Health and social care award - Hertfordshire CC
Hertfordshire’s innovative approach to adult social care - focusing resources to deliver the best possible outcomes for residents, promoting independence, personalisation and early intervention, while maintaining high levels of service user satisfaction - impressed the judges.
At this time of financial challenge, Hertfordshire has three priorities for improving the lives of people who use adult care services, their carers and the wider community:
- ensuring people are confident citizens
- enabling people to be independent through early intervention
- personalising care and support
The council’s three-stage approach involves:
- good information and advice
- prevention and enabling in its widest sense
- eligible support needs delivered through personal budgets.
Hertfordshire is using bold initiatives to make its aims a reality - enablement services, self-directed support and an online service to enable family carers in need of a break to go online and book a carer direct are key.
The first objective, working with partners, is to catch problems early so that the need to solve these later does not arise. When people do fall ill, have an accident or need support the priority is to work towards full recovery. Hertfordshire arranges services in a way that seeks to rebuild confidence and the capacity to cope quickly as people recover, supporting people back into their homes after a spell at hospital after illness or injury.
Developing and extending personalised services to give people greater influence, choice and control is a priority. Being transparent with people about their budget and care costs and offering them choice means better use will be made of the available resources.
Hertfordshire carried out an evaluation of its personal budget system for adult care to find out how well it was working. The results were used to shape the development of self-directed support. Public information on the authority’s website was enhanced with DVD clips showing the positive aspects of personal budgets. Meanwhile, an e-learning package was developed to help council staff as well as staff at voluntary organisations understand and develop the skills required to provide individualised services.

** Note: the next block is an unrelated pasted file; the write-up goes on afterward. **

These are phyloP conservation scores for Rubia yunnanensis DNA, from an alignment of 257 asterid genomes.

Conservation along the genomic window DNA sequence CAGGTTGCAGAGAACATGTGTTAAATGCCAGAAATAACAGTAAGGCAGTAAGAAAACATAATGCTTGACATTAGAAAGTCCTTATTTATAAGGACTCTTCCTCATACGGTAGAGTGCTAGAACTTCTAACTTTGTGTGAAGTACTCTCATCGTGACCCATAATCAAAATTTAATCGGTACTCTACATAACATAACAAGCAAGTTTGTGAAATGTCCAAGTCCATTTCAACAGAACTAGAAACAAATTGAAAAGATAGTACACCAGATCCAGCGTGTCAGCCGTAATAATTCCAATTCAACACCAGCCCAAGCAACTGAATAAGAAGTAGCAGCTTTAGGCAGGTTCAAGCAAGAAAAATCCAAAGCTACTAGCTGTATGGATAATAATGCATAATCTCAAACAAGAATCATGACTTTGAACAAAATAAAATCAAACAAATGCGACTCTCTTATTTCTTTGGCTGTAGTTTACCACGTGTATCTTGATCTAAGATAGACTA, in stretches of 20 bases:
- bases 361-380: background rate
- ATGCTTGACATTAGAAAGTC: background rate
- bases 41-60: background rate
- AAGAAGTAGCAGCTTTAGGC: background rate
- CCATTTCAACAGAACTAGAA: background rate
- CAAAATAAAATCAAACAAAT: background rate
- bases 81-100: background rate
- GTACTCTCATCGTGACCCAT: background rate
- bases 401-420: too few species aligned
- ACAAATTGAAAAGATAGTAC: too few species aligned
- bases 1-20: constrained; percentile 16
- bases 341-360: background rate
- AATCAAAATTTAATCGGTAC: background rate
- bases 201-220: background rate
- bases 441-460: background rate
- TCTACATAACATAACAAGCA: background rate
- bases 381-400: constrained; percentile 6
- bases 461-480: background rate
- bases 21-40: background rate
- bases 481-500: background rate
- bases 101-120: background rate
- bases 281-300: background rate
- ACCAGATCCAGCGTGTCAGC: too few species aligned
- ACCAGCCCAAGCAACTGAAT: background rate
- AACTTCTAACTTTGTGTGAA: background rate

Cllr Colette Wyatt-Lowe (Con), executive member for health and adult care, said: “By encouraging the take-up of personal budgets we get better outcomes for service users for less money. With new service users being supported through personal budgets rather than traditional services, annual savings of around £1m have been taken across the care groups, with further savings of about £500,000 programmed for people with learning and physical disabilities.”
Hertfordshire is already one year ahead of national targets with 50% of people using personal budgets and, as one of them, said: “It’s about living my life the way I want”.
The department is working with care providers to improve their efficiency and reduce its £75m annual bill for residential care of adults with learning and physical disabilities. In addition, the council entered a partnership with a home care provider to help people with poor physical and mental health learn the skills needed for daily living. As a result of the changes, efficiency savings of £14.4m were achieved with savings expected to rise to £35.6m in 2013-14.
Cllr Colette Wyatt-Lowe added: “Hertfordshire is working hard to make significant efficiencies without compromising on delivering good outcomes for our citizens.”
The judges’ view
Excellent whole system approach to the transformation of adult care – well-connected with partners, including health
Health and Social Care shortlist
- Havering LBC - Highly commended
- Kettering BC - highly commended
- Birmingham City Council
- Blackburn with Darwen BC
- Islington LBC
- Northamptonshire CC
- Wirral Council and NHS Wirral